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Car audio-Fi - Page 3

post #31 of 67

I'm still pretty happy with the sound and I'm hoping the speakers will get better with age but I was listening to The Beach Boys - God Only Knows and the snares at the end were missing sparkle/snap and getting lost somewhat in the mix. That doesn't happen on my head phones or my home system.

Still to do some tinkering though.

 

Turns out because the mids are in doors and the trebles are on dash, trebles were burying slightly. lowered the trebles by -2 and added +1 mids. was far too bright on alot of songs.

I'm hoping the mids will warm up on doors though.


Edited by musical-kage - 2/28/13 at 2:19pm
post #32 of 67
Quote:
Originally Posted by musical-kage View Post

I'm still pretty happy with the sound and I'm hoping the speakers will get better with age but I was listening to The Beach Boys - God Only Knows and the snares at the end were missing sparkle/snap and getting lost somewhat in the mix. That doesn't happen on my head phones or my home system.

Still to do some tinkering though.

 

Turns out because the mids are in doors and the trebles are on dash, trebles were burying slightly. lowered the trebles by -2 and added +1 mids. was far too bright on alot of songs.

I'm hoping the mids will warm up on doors though.

 

Try to tweak the tweeters' mounting point and aiming. Remember the tweets at home are almost always in sync with the midwoofer(s), given they're close to each other on the cabinet (unless you're sitting too close); even the tweets that can be tweaked for this at home (like Wharfe Pacifics with a swivel mount for the tweets, or Duevel Planets that you can position and have the tweets farther or close to you depending on your room acoustics) aren't going to be that different. With the limited space in a car, you encounter a bunch of problems :

 

1) The tweets are usually far from the midwoofers, which means you can get time alignment issues. This is why I always recommend a processor, regrdless of whether it's built into your receiver or not, the important feature being a 3-way crossover and 6-way time alignment. The tweeters being closer to you when on the dash means that you hear it first, so you have to introduce a time-delay on them.

 

2) Not even a processor can make up for totally imporper mounting - the aiming of the tweeter has to strike a balance between the following:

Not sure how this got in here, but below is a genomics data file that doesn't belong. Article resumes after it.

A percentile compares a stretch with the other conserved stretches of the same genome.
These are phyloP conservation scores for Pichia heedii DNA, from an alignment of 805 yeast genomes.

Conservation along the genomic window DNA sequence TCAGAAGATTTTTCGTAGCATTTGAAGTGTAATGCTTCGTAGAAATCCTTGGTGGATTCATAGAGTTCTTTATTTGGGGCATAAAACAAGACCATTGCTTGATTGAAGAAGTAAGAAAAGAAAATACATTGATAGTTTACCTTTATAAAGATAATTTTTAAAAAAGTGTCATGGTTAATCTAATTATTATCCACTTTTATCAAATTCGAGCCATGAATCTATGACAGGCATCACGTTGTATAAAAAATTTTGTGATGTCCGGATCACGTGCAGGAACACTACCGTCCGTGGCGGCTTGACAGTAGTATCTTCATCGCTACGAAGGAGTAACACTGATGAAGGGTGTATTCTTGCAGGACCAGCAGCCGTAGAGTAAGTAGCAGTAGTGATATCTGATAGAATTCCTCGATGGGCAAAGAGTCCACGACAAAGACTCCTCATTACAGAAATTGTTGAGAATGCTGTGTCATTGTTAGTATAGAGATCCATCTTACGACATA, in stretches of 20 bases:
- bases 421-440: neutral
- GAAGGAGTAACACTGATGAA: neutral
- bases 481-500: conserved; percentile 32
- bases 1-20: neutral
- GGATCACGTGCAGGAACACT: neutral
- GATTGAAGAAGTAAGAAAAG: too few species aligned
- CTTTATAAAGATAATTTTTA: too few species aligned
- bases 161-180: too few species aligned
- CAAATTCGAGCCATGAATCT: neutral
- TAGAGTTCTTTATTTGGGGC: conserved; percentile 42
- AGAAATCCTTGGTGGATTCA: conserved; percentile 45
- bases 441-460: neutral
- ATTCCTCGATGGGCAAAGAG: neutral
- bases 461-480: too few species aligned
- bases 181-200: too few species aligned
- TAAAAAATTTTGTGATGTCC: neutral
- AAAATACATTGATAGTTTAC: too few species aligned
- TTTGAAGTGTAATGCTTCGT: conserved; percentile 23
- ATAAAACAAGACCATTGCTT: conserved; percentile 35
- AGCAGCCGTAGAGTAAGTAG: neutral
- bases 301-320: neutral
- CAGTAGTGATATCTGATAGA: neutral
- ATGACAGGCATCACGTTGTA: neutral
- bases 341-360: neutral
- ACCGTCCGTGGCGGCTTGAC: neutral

a. minimize reflections off the windshield, so you need to angle it inward - this is when people find their systems sibilant and possibly with an uneven stage shape (ie the vocals are on the driver's side and forward, the rest on the passenger side might seem recessed to the driver), and EQ or gain doesn't help

b. minimize glare and time alignment issue for the closer tweeter, so you have to angle it outward - again, you will naturally hear something physically closer to you, the difference is that this time too much inward angle will let you hear the tweeter directly instead of more of the same sound just bouncing off the windshield

c. raise the stage height, so you have to angle it upwards - the problem with some people who try to deal with the first two issues by mounting the tweets on the kickpanel? The soundstage height will be lower than the driver's face. It's like being in the far back of the stadium looking down at the concert. Not true universally, but a lot of systems do suffer from this (that's why you need to experiment in your own car with your own speakers)

 

Again, between a processor and proper mounting, the latter would account for a lot more since no time alignment can process reflections to disappear, but you might in the end wonder why all that sweat didn't get far enough, so might as well do both. I mean, if you spend several Sunday afternoons prototyping then fabricating tweeter mounts, or pay someone else to do this, what's another $350 or so for a Pioneer DEH-80PRS? (Or if you already have an Alpine, get the $150 PXA-H100 add-on processor)